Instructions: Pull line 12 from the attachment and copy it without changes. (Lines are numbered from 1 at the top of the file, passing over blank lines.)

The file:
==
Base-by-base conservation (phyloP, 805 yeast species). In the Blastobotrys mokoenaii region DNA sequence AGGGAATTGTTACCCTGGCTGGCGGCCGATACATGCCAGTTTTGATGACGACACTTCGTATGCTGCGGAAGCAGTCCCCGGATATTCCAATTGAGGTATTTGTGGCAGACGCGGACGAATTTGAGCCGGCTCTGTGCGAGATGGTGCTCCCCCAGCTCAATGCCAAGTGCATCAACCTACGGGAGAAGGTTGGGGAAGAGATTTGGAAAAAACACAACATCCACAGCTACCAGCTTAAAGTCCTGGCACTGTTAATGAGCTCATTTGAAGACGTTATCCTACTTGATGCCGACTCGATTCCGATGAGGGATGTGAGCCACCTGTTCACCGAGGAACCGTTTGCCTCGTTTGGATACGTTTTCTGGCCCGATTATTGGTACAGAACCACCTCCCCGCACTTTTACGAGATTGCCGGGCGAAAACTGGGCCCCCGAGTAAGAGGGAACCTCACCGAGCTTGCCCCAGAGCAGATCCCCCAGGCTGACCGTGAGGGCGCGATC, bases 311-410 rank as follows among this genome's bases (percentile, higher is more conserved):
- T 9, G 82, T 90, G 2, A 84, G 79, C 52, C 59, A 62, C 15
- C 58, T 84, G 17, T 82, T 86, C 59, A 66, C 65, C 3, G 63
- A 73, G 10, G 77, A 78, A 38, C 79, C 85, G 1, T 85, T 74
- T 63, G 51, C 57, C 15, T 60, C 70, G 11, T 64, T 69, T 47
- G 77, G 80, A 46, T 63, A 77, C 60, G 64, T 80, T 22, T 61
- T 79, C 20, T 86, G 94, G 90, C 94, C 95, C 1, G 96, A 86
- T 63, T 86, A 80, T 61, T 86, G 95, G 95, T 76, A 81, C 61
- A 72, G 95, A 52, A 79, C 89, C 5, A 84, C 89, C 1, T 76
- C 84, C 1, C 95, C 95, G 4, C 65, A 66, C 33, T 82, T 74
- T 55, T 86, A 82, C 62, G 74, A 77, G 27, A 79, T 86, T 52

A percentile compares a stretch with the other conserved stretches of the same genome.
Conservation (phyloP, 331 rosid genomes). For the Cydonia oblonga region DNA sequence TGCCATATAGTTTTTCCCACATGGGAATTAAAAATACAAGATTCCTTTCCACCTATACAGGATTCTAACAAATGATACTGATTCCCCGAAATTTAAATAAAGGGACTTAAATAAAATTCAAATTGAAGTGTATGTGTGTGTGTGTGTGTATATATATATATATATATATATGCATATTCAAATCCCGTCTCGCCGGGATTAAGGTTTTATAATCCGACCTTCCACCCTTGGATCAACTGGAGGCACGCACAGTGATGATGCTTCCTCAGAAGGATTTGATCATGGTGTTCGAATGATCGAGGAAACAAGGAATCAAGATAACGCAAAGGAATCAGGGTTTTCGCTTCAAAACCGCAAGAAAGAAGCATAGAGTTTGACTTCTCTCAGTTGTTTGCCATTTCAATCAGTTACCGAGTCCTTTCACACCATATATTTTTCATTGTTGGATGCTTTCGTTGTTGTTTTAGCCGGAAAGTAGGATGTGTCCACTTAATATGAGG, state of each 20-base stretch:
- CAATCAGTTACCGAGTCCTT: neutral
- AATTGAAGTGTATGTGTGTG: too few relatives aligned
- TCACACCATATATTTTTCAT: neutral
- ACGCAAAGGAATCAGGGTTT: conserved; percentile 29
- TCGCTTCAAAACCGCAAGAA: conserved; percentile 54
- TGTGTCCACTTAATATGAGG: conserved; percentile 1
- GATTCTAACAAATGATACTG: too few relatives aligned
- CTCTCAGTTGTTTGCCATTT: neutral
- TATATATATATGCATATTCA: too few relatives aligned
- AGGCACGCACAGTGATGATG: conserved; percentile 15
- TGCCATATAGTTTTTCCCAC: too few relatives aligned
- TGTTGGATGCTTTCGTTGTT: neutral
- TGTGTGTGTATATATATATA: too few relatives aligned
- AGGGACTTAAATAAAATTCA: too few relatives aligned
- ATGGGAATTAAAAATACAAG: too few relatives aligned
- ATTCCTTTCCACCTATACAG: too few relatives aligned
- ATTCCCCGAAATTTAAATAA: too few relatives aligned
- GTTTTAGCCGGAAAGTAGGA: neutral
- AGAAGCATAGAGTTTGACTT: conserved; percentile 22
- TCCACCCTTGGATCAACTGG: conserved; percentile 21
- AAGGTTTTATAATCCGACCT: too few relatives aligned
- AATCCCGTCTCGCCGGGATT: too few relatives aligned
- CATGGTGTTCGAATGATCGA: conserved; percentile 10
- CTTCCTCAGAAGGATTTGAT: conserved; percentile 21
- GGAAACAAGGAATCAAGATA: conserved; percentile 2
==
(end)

A percentile compares a stretch with the other conserved stretches of the same genome.